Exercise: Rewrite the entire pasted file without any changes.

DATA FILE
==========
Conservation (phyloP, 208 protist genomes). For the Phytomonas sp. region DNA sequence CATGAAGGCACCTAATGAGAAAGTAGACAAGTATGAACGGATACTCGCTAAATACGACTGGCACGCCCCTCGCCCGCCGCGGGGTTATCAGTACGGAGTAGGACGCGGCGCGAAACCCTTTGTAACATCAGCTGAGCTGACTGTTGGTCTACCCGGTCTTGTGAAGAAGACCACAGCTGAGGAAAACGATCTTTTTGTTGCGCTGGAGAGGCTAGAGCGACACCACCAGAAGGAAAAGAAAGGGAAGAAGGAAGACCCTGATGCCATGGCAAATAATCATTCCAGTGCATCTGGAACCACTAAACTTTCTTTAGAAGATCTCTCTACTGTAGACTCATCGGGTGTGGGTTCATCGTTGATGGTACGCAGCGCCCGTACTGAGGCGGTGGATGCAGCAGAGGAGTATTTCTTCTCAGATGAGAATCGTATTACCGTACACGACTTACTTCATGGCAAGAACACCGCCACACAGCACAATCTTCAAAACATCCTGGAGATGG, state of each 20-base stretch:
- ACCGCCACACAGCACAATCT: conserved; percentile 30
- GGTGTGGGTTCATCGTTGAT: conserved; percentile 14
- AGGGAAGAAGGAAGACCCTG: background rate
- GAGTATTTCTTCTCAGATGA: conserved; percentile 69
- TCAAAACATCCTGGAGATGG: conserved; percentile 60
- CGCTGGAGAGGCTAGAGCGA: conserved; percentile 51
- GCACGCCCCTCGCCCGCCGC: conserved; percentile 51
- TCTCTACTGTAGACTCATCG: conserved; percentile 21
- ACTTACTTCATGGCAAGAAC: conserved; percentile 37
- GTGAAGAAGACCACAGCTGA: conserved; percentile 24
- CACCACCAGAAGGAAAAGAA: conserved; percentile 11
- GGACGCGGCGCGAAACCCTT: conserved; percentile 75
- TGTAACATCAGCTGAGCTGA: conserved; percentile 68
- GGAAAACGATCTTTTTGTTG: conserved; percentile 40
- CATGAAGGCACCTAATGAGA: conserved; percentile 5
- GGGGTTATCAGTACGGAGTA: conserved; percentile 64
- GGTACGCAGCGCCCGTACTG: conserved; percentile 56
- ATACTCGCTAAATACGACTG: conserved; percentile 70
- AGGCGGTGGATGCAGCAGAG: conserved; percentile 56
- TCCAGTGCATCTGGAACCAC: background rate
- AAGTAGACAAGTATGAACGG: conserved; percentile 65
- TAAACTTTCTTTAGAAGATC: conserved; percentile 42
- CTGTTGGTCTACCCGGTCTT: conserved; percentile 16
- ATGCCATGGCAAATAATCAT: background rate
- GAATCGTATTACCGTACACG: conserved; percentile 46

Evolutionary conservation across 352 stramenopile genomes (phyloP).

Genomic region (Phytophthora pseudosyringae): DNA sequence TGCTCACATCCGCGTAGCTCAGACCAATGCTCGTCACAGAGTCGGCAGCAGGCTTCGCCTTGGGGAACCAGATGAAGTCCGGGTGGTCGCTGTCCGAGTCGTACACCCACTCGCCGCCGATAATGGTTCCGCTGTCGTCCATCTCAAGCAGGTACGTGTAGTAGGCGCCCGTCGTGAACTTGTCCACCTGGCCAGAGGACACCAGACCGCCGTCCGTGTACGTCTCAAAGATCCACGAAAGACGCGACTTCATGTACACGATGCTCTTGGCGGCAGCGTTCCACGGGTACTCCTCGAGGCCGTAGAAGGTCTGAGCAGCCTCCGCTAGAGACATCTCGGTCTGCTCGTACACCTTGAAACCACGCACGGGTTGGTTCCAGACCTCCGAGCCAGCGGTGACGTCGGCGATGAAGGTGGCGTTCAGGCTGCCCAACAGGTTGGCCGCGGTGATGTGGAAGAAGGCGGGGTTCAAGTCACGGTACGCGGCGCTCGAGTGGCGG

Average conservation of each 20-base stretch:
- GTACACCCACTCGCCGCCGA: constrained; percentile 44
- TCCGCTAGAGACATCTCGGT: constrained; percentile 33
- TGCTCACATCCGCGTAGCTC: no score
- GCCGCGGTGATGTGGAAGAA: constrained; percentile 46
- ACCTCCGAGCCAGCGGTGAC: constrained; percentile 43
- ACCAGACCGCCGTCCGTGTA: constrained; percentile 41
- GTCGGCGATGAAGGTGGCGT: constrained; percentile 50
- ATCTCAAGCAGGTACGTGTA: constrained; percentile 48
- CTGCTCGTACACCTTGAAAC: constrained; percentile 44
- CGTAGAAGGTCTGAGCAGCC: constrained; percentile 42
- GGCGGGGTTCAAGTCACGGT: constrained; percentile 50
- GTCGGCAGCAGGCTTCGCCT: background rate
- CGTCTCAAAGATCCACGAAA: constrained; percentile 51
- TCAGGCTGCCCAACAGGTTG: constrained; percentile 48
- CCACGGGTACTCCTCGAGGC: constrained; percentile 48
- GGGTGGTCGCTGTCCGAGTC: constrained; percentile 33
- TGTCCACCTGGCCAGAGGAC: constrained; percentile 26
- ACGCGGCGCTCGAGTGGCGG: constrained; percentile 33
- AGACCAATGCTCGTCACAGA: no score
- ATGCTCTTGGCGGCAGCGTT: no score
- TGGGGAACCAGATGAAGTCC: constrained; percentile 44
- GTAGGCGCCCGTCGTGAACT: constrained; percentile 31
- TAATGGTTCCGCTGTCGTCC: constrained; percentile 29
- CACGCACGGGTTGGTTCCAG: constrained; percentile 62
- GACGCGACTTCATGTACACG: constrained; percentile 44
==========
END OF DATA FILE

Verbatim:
Conservation (phyloP, 208 protist genomes). For the Phytomonas sp. region DNA sequence CATGAAGGCACCTAATGAGAAAGTAGACAAGTATGAACGGATACTCGCTAAATACGACTGGCACGCCCCTCGCCCGCCGCGGGGTTATCAGTACGGAGTAGGACGCGGCGCGAAACCCTTTGTAACATCAGCTGAGCTGACTGTTGGTCTACCCGGTCTTGTGAAGAAGACCACAGCTGAGGAAAACGATCTTTTTGTTGCGCTGGAGAGGCTAGAGCGACACCACCAGAAGGAAAAGAAAGGGAAGAAGGAAGACCCTGATGCCATGGCAAATAATCATTCCAGTGCATCTGGAACCACTAAACTTTCTTTAGAAGATCTCTCTACTGTAGACTCATCGGGTGTGGGTTCATCGTTGATGGTACGCAGCGCCCGTACTGAGGCGGTGGATGCAGCAGAGGAGTATTTCTTCTCAGATGAGAATCGTATTACCGTACACGACTTACTTCATGGCAAGAACACCGCCACACAGCACAATCTTCAAAACATCCTGGAGATGG, state of each 20-base stretch:
- ACCGCCACACAGCACAATCT: conserved; percentile 30
- GGTGTGGGTTCATCGTTGAT: conserved; percentile 14
- AGGGAAGAAGGAAGACCCTG: background rate
- GAGTATTTCTTCTCAGATGA: conserved; percentile 69
- TCAAAACATCCTGGAGATGG: conserved; percentile 60
- CGCTGGAGAGGCTAGAGCGA: conserved; percentile 51
- GCACGCCCCTCGCCCGCCGC: conserved; percentile 51
- TCTCTACTGTAGACTCATCG: conserved; percentile 21
- ACTTACTTCATGGCAAGAAC: conserved; percentile 37
- GTGAAGAAGACCACAGCTGA: conserved; percentile 24
- CACCACCAGAAGGAAAAGAA: conserved; percentile 11
- GGACGCGGCGCGAAACCCTT: conserved; percentile 75
- TGTAACATCAGCTGAGCTGA: conserved; percentile 68
- GGAAAACGATCTTTTTGTTG: conserved; percentile 40
- CATGAAGGCACCTAATGAGA: conserved; percentile 5
- GGGGTTATCAGTACGGAGTA: conserved; percentile 64
- GGTACGCAGCGCCCGTACTG: conserved; percentile 56
- ATACTCGCTAAATACGACTG: conserved; percentile 70
- AGGCGGTGGATGCAGCAGAG: conserved; percentile 56
- TCCAGTGCATCTGGAACCAC: background rate
- AAGTAGACAAGTATGAACGG: conserved; percentile 65
- TAAACTTTCTTTAGAAGATC: conserved; percentile 42
- CTGTTGGTCTACCCGGTCTT: conserved; percentile 16
- ATGCCATGGCAAATAATCAT: background rate
- GAATCGTATTACCGTACACG: conserved; percentile 46

Evolutionary conservation across 352 stramenopile genomes (phyloP).

Genomic region (Phytophthora pseudosyringae): DNA sequence TGCTCACATCCGCGTAGCTCAGACCAATGCTCGTCACAGAGTCGGCAGCAGGCTTCGCCTTGGGGAACCAGATGAAGTCCGGGTGGTCGCTGTCCGAGTCGTACACCCACTCGCCGCCGATAATGGTTCCGCTGTCGTCCATCTCAAGCAGGTACGTGTAGTAGGCGCCCGTCGTGAACTTGTCCACCTGGCCAGAGGACACCAGACCGCCGTCCGTGTACGTCTCAAAGATCCACGAAAGACGCGACTTCATGTACACGATGCTCTTGGCGGCAGCGTTCCACGGGTACTCCTCGAGGCCGTAGAAGGTCTGAGCAGCCTCCGCTAGAGACATCTCGGTCTGCTCGTACACCTTGAAACCACGCACGGGTTGGTTCCAGACCTCCGAGCCAGCGGTGACGTCGGCGATGAAGGTGGCGTTCAGGCTGCCCAACAGGTTGGCCGCGGTGATGTGGAAGAAGGCGGGGTTCAAGTCACGGTACGCGGCGCTCGAGTGGCGG

Average conservation of each 20-base stretch:
- GTACACCCACTCGCCGCCGA: constrained; percentile 44
- TCCGCTAGAGACATCTCGGT: constrained; percentile 33
- TGCTCACATCCGCGTAGCTC: no score
- GCCGCGGTGATGTGGAAGAA: constrained; percentile 46
- ACCTCCGAGCCAGCGGTGAC: constrained; percentile 43
- ACCAGACCGCCGTCCGTGTA: constrained; percentile 41
- GTCGGCGATGAAGGTGGCGT: constrained; percentile 50
- ATCTCAAGCAGGTACGTGTA: constrained; percentile 48
- CTGCTCGTACACCTTGAAAC: constrained; percentile 44
- CGTAGAAGGTCTGAGCAGCC: constrained; percentile 42
- GGCGGGGTTCAAGTCACGGT: constrained; percentile 50
- GTCGGCAGCAGGCTTCGCCT: background rate
- CGTCTCAAAGATCCACGAAA: constrained; percentile 51
- TCAGGCTGCCCAACAGGTTG: constrained; percentile 48
- CCACGGGTACTCCTCGAGGC: constrained; percentile 48
- GGGTGGTCGCTGTCCGAGTC: constrained; percentile 33
- TGTCCACCTGGCCAGAGGAC: constrained; percentile 26
- ACGCGGCGCTCGAGTGGCGG: constrained; percentile 33
- AGACCAATGCTCGTCACAGA: no score
- ATGCTCTTGGCGGCAGCGTT: no score
- TGGGGAACCAGATGAAGTCC: constrained; percentile 44
- GTAGGCGCCCGTCGTGAACT: constrained; percentile 31
- TAATGGTTCCGCTGTCGTCC: constrained; percentile 29
- CACGCACGGGTTGGTTCCAG: constrained; percentile 62
- GACGCGACTTCATGTACACG: constrained; percentile 44